This council has tackled two cases only since 1992, and its most high-profile one was threatening to prosecute former President Amin Gemayel when he considered returning from exile in the early 1990s. Prosecuting any official in this body is very difficult to achieve as it requires two-thirds of the parliament’s vote.

The directorate general of the Finance Ministry reviewed and documented all the missing financial accounts between 1993 and 2017. Within this context, the government of former Prime Minister Fouad Siniora, an ally of current Prime Minister Saad Hariri, is suspected by the March 8 coalition, which includes Hezbollah, of wasting $11 billion in extra budgetary spending during his premiership between 2005 and 2009, most notably when the Shiite ministers resigned from the Siniora government in November 2006.

A member of Hezbollah’s parliamentary bloc, Hassan Fadlallah, called on the Finance Ministry — currently led by Ali Hassan Khalil, a member of parliament Speaker Nabih Berri’s Amal bloc — to make this report available to the parliament, and called on the public prosecutor to investigate these charges.

Siniora and the Finance Ministry’s Director General Alain Bifani held separate press conferences to set the record straight regarding the missing financial accounts, while Hariri affirmed through Grand Mufti Sheikh Abdel-Latif Derian that going after Siniora is a “red line.”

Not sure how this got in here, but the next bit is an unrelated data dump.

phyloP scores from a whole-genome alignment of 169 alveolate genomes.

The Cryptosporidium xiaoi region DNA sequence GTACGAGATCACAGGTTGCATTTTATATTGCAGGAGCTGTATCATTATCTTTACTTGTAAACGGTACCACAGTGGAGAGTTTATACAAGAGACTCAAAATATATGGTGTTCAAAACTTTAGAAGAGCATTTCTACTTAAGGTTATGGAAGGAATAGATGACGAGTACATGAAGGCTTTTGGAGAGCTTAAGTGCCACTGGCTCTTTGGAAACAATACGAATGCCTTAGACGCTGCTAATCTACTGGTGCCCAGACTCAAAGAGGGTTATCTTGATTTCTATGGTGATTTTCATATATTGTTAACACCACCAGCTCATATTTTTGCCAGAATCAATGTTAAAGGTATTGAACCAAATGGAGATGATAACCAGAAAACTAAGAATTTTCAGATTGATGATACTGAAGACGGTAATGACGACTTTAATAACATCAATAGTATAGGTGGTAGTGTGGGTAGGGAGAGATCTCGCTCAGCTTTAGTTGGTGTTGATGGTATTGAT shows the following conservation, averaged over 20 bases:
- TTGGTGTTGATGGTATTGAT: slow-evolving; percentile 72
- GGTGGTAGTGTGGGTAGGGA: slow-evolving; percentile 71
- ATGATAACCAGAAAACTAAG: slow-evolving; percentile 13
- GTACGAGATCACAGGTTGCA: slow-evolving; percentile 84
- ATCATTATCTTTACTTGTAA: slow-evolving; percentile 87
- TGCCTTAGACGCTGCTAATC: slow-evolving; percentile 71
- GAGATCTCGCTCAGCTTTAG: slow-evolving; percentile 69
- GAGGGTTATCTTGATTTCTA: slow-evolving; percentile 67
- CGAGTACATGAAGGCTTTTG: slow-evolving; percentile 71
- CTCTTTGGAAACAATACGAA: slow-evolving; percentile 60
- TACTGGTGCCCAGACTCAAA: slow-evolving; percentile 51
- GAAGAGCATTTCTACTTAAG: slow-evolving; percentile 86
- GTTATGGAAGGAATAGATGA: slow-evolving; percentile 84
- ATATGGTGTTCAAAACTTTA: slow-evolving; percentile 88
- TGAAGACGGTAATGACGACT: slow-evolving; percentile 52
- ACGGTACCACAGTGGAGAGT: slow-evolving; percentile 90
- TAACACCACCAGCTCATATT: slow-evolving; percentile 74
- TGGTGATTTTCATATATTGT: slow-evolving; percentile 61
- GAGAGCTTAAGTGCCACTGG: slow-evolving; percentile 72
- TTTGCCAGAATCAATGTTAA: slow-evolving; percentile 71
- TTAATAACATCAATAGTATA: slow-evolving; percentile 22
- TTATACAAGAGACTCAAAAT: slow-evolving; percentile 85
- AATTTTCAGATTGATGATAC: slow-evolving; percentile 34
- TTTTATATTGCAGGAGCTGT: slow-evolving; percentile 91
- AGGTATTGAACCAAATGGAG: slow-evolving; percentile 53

While President Michel Aoun, Hariri and Berri are encouraging measures to combat corruption, going after high-level figures like Siniora might undermine their efforts. The main entities that can investigate the subtle charges against Siniora — the audit bureau and the financial prosecutor — are appointees close to either Aoun or Berri, and both seem reluctant to prosecute Siniora for political calculations.

For Hezbollah, there are three advantages in taking this anti-corruption route. First, it answers major grievances of its base given the group’s shrinking resources and inability to meet their socio-economic demands.

Second, this issue drives a wedge between Aoun and Hariri, since it puts them at odds on how to combat corruption. We are already seeing friction between the two sides of the presidential deal that elected Aoun in 2016, and these tensions benefit Hezbollah and Berri who have been wary of the close Aoun-Hariri alliance.